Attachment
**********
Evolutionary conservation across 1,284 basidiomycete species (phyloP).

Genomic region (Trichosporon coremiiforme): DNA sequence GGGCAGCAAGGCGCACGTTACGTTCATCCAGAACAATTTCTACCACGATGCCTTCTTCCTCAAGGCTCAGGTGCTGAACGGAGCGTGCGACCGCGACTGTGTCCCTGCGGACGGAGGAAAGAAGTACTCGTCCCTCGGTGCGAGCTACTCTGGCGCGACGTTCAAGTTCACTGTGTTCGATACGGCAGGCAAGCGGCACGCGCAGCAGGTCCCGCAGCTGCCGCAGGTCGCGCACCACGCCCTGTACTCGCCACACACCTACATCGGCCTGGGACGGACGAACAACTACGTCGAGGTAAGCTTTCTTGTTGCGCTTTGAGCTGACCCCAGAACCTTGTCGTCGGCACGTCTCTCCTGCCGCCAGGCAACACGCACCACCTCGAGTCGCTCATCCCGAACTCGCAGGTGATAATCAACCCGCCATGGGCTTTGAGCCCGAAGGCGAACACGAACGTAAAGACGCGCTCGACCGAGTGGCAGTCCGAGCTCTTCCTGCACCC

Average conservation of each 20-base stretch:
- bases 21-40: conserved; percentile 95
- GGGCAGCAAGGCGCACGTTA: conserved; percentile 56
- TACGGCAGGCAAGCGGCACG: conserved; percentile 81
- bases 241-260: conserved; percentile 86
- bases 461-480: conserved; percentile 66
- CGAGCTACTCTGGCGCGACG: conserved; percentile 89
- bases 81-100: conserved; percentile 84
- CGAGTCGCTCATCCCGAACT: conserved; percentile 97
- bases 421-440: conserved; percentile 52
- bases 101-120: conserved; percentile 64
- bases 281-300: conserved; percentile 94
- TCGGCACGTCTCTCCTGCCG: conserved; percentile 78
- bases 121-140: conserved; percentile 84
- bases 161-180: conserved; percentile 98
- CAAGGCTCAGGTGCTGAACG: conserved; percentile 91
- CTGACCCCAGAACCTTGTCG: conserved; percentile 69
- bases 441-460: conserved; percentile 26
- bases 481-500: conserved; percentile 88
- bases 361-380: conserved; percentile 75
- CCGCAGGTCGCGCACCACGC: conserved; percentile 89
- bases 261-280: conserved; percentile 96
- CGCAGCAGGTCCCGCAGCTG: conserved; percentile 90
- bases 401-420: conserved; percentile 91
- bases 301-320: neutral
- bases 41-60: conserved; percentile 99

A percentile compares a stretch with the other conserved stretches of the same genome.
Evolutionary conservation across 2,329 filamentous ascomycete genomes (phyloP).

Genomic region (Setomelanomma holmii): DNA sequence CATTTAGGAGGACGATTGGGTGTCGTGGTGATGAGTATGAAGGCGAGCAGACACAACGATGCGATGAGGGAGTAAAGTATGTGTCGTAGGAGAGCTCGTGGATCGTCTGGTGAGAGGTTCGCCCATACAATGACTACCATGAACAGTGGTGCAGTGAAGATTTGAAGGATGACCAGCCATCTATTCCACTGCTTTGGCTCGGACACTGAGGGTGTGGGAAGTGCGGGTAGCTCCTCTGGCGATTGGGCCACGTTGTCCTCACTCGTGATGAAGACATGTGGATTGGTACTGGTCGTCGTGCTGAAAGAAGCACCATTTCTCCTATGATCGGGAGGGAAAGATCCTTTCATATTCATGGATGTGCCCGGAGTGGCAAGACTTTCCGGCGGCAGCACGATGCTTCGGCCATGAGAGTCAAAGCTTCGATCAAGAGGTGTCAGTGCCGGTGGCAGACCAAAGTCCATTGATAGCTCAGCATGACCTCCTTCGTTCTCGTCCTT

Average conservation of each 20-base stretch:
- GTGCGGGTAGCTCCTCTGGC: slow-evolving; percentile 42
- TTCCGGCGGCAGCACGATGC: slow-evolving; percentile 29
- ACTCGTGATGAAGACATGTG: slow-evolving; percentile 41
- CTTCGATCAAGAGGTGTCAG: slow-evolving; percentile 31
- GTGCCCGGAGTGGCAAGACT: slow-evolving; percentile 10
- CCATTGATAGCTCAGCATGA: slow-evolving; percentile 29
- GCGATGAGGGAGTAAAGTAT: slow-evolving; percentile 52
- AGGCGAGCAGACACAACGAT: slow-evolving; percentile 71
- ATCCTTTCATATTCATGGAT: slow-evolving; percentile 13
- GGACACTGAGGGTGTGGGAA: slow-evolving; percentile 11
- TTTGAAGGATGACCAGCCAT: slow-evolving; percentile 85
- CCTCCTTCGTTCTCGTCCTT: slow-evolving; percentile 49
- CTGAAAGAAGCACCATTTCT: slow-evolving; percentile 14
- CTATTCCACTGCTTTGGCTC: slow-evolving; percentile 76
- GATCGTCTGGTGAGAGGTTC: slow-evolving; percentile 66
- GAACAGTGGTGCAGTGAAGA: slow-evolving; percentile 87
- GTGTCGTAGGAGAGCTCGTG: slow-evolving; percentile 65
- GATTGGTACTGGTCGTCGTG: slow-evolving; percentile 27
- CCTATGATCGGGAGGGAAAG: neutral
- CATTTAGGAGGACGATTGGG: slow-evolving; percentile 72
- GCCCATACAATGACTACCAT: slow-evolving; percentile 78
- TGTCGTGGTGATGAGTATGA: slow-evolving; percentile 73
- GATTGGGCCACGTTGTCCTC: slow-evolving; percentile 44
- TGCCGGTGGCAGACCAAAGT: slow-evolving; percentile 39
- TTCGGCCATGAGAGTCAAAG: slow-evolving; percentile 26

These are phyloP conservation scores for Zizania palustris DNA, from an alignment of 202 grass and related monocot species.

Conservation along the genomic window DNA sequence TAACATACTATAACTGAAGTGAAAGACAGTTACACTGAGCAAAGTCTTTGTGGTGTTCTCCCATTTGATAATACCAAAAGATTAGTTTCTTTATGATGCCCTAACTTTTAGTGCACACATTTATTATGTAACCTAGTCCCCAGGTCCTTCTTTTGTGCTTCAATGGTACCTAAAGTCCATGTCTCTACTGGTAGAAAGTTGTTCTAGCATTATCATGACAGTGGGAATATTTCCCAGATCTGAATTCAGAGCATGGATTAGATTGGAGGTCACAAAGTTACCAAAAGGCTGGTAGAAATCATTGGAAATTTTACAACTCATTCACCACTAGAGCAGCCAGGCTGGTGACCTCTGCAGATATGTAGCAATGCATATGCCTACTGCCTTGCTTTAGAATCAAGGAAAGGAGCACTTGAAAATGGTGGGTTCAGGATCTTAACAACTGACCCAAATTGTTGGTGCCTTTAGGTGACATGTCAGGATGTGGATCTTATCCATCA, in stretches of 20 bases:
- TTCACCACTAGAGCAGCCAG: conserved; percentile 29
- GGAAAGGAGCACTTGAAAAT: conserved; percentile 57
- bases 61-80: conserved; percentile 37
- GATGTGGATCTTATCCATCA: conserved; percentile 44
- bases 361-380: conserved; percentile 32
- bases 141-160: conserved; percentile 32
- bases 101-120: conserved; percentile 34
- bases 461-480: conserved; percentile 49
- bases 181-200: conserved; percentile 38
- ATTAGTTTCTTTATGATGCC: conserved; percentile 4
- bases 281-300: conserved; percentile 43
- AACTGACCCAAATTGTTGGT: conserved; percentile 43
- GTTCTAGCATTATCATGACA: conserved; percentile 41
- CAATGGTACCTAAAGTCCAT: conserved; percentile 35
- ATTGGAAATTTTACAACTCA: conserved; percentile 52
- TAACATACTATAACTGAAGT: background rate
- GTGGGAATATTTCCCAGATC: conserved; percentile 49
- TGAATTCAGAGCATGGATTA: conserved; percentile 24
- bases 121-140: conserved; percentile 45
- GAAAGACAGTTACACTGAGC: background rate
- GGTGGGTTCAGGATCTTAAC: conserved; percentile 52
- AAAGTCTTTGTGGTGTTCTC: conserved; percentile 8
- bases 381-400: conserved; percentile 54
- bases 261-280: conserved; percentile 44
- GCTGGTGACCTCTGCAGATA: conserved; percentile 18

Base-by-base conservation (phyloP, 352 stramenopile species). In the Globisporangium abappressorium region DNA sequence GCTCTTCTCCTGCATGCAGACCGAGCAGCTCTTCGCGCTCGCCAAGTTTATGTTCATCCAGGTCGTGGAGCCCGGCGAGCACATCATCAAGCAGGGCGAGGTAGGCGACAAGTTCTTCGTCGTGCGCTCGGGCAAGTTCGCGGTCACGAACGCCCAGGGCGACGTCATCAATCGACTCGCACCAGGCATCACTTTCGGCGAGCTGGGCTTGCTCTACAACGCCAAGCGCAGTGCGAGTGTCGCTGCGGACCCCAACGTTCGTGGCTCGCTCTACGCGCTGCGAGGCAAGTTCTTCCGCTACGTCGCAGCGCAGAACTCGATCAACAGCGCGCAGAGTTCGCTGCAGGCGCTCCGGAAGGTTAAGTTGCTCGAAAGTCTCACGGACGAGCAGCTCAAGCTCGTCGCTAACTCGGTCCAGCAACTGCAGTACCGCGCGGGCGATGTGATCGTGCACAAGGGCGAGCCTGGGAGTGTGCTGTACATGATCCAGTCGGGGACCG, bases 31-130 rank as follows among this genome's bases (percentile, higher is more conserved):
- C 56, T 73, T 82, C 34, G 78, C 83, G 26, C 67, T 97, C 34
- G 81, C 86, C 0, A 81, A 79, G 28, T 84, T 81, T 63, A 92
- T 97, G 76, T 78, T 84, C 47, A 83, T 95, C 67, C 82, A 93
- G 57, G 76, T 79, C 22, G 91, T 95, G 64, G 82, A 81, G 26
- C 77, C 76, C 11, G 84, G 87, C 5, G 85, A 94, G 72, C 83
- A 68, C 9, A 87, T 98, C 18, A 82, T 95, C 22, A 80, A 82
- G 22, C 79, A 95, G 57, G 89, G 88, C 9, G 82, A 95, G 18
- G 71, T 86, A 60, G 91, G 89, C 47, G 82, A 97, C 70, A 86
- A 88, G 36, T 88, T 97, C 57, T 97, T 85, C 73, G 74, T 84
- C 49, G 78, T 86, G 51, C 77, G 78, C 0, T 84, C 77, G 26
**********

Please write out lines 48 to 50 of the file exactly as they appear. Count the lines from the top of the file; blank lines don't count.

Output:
- GAACAGTGGTGCAGTGAAGA: slow-evolving; percentile 87
- GTGTCGTAGGAGAGCTCGTG: slow-evolving; percentile 65
- GATTGGTACTGGTCGTCGTG: slow-evolving; percentile 27